Ultra-modern Sonne is ready to go
Sonne ready for service. From left: Meyer head Bernard Meyer, Berlin Research Minister Johanna Wanka, Lower Saxony First Minister Stephan Weil and Sonne Captain Oliver Meyer
What is said to be the world’s most advanced deep-sea research ship, the €124.4 million Sonne, was handed over to the German Government Monday in Wilhelmshaven by Meyer Werft, reports Tom Todd.
The 116m long and 20.6m wide newbuilding was handed over by shipyard head Bernard Meyer to her new owner, Germany’s Ministry of Research headed by Johanna Wanka, and to Sonne’s future captain Oliver Meyer from operator Reederei Briese.
The 8,600gt Sonne, which took 20 months to build at Meyer in Papenburg and subsidiary Neptun Werft in Warnemuende, replaces a 1968 predecessor of the same name and is due to enter service in the Indian and Pacific Oceans in January.
She was launched and named in July by German Chancellor Angela Merkel at Neptun. Since then she has undergone exhaustive final sea trials and tests including visits to at least two more local shipyards Motorenwerke Bremerhaven (MWB) - for final engine work - and Blohm + Voss in Hamburg - for final delivery docking and completion of outstanding works.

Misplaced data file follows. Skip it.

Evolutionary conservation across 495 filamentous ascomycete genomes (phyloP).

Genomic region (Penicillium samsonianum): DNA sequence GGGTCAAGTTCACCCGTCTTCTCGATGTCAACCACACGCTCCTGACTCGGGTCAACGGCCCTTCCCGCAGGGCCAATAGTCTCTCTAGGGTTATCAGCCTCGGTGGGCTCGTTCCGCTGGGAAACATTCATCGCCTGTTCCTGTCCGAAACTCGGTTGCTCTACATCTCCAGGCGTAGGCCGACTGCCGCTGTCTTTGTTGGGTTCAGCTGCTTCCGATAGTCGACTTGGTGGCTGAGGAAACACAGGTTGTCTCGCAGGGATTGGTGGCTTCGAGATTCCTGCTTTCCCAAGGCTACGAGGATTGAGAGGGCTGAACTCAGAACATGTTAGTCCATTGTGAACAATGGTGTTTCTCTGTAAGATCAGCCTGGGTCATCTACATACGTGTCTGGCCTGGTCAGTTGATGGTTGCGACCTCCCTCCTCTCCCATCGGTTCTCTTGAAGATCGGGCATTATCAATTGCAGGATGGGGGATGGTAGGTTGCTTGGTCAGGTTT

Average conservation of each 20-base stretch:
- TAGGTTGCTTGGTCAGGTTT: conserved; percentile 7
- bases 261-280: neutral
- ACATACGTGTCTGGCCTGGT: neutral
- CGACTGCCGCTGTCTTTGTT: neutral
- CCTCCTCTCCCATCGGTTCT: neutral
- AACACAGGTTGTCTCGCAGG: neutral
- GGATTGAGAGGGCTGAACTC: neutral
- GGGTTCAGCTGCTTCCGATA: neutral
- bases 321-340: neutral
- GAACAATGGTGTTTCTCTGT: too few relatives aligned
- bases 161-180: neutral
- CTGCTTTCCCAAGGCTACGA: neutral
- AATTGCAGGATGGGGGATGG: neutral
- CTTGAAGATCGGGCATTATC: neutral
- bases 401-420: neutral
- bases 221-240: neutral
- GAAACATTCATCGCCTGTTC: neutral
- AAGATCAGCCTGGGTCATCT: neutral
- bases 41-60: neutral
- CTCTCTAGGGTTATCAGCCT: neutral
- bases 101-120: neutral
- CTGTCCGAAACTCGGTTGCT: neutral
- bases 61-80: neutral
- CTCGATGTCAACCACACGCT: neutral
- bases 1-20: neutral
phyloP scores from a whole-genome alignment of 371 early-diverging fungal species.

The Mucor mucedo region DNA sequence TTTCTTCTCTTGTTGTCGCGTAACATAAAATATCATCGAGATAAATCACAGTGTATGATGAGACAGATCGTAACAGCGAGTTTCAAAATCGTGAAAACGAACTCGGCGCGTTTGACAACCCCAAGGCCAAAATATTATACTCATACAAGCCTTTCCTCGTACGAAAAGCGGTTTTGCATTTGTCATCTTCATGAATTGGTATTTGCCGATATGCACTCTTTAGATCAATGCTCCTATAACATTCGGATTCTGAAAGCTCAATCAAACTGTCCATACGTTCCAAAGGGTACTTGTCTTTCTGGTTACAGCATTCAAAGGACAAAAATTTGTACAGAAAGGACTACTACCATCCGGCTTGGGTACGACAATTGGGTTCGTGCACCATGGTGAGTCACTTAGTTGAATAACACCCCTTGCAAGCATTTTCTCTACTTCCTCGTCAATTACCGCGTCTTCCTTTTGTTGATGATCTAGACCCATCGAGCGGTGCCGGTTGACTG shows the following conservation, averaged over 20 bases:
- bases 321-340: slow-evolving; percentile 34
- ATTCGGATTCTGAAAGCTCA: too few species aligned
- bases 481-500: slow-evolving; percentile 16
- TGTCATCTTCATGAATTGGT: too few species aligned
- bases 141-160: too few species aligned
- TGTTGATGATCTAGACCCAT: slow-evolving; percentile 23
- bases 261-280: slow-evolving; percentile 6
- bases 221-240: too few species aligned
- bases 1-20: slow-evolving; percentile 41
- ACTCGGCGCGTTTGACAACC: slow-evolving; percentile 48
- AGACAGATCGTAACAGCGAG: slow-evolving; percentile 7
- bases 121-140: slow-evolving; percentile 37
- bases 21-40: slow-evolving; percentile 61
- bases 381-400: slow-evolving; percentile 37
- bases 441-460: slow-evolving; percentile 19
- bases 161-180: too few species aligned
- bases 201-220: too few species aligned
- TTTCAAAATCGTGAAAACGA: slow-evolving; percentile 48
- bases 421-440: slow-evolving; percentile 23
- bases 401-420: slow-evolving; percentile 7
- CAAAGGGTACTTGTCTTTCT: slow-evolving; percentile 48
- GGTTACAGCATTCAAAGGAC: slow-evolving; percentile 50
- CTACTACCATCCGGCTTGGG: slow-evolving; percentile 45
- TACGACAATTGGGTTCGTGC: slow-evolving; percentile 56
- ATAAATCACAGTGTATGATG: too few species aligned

Drawing 6.4m and with a top speed of 12 knots, Sonne has an installed 6480kW from 4 x Wärtsilä 9L20CR main engines each of 1,620kW at 1,000rpm. Her four generators of nominal 1,555kW are from Anhaltische Elektromotorenwerke Dessau and her single emergency engine is a Caterpillar C32ACERT of 874kW. Two 2,350kW drive motors from VEM Sachsenwerk Dresden operate two fixed propellers of 3.25m diameter.
Manoeuvering assistance is provided by a Schottel 860kW forward retractable rudder and a Schottel 2,990kW Schottel Pumpjet, both located forward and another Schottel 860 rudder propeller astern.
Sonne carries a crew of up to 35 and offers accommodation for 40 scientific researchers. She was paid for by the German Government and the country’s four coastal federal states.
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